We moved all of our managers. � The idea was that we would not own the organizations that we were heading.� We were going to be responsible just for making the changes. � And so this gave all of our management team a lot more flexibility to make changes.
Mr. Kamensky: That meant your CFO went to go ahead with something and your IT expert --
Mr. Bowles: Our engineer, our top engineer, went to the distribution organization.� And so we moved people around. It was really a marvelous experience, because this is where you learn the difference between management and technical knowledge within the Government.� Probably a lot of other places as well.� People get promoted because they're technically proficient.� What this meant was that we were going to be taking people and we were going to be relying on their management skills, rather than their technical skills, to lead this change.
We really had to increase the training for our workforce.� As you say, they were a little worried.� In a 9-day period we took 600 employees, 200 at a time, in intensive 3-day sessions, learning how to be a customer-driven organization.
Mr. Kamensky: And you led all those yourself?
Mr. Bowles: I participated in the training of every one of those sessions, yes, I did.
We created a lot of teams. � There were a lot of gaps that we had. �We had no performance measurements. � We didn't do very well in the way of customer service.� So we created teams wherever there was a gap, and these were almost entirely employee teams with no supervisors, or just occasionally there might be a supervisor.
These teams were tasked to become experts in their particular areas, because they would help us come up with the fixes. We had the opportunity or the choice of either going to expert consultants and having them tell us what to do -- and you run into that problem of not-invented-here -- or what we could is use our employees to become experts, and then they could adapt to whatever they knew. � So what we did was, we created those teams, and then we let them do benchmarking.� And our turnover is not very great in Oklahoma City. � At the Logistics Center, it's about 3.8 percent at that time. So we weren't getting an influx of new ideas.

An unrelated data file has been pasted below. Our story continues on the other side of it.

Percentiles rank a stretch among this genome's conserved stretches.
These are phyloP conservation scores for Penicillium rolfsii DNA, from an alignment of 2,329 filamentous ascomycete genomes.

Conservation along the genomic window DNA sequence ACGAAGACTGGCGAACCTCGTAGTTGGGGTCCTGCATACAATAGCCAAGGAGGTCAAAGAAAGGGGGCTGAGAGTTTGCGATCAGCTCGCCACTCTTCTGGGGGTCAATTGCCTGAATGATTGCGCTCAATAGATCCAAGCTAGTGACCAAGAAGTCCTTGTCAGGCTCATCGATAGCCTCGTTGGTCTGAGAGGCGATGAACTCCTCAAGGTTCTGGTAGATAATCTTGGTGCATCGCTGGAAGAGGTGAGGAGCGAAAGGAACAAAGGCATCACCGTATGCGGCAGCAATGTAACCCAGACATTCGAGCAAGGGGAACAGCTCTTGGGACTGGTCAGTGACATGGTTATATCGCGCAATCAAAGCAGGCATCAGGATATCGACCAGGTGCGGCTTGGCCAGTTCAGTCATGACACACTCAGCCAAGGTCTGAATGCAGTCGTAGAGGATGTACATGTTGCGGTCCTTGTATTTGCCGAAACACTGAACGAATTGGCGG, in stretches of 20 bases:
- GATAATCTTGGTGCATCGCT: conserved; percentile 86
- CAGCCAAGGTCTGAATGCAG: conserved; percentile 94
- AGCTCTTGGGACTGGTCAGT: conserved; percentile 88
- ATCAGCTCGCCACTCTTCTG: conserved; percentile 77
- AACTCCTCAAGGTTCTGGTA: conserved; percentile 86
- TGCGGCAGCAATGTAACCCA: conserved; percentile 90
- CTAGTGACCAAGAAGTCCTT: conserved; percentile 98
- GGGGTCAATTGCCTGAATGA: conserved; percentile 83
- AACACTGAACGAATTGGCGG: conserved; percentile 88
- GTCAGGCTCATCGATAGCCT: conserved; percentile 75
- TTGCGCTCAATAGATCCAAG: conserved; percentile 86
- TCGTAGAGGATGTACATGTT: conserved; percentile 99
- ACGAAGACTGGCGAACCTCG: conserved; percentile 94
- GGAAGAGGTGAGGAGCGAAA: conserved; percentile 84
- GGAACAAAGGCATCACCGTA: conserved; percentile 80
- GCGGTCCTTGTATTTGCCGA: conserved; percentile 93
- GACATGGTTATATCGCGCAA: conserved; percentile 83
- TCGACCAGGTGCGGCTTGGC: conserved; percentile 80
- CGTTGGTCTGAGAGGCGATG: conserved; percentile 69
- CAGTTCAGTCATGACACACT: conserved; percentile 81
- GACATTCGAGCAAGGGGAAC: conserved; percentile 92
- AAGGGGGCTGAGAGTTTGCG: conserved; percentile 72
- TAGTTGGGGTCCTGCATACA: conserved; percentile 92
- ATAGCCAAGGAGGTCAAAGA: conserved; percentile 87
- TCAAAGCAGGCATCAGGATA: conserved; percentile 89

But by sending these teams out to the best places in the United States and giving them their opportunity to see the best, they came back with a number of things. Number one, so dissatisfied: They didn't want to work in a place that wasn't what the best was. � So that was number one. � Number two, we came out with large numbers of change champions, people who had a passion for what they were doing. � And so we ended up with the makings of a very good cost and performance measurement system, with a 1-800 24/7 customer care center.� So at one point in time we had somewhere between 10 and 20 percent of our workforce off making changes.
We did all the changes simultaneously rather than sequentially.� If you have only 2 years, you don't have a lot of time to do things one at a time.� Since we're going to be a business, what we did is, we decided we would throw away the traditional way of tracking the money the Government sends in.� We brought in the controller from one of the largest food distributors in the United States the day he retired, brought him in to change our books over to a financial private sector-like system.� So today we use private sector-like financial statements. � We do have the backup Government types of documents.� But our organization runs entirely off of private sector-like financial statements.
We partnered with the union. � There was no way that we were going to give away our money and make all these changes if we didn't have a very good working relationship with our union.� So at that time, since this was kind of a Hail Mary pass, what we did is, we just included the union in everything. The concept of management rights, we just totally ignored.� Anything they wanted to see, they could see.� Anything that we were going to decide, they participated on.� But it gave us 2-1/2 years of a really rapid change process. � Then we realigned our organization. � It had been all functionally aligned. � We went into a product division structure.
The outcome was really pretty phenomenal, in fact, so much so that last year that there was a study that was done by the Reason Foundation on privatizing their traffic control system. � And they had all their discussion about how other countries had already done this.� But they said that the reason that it would work in the United States was because the FAA had already proved that it would work in the FAA, because there was an organization down in Oklahoma City that had essentially privatized itself and had these phenomenal performance changes.
Mr. Lawrence: Could you tell me the role of money?� You mentioned two things in that description that were very interesting.� First you said you were going to give away all the money.� Then you said it was very important that you have private sector financials to, I guess, track the money.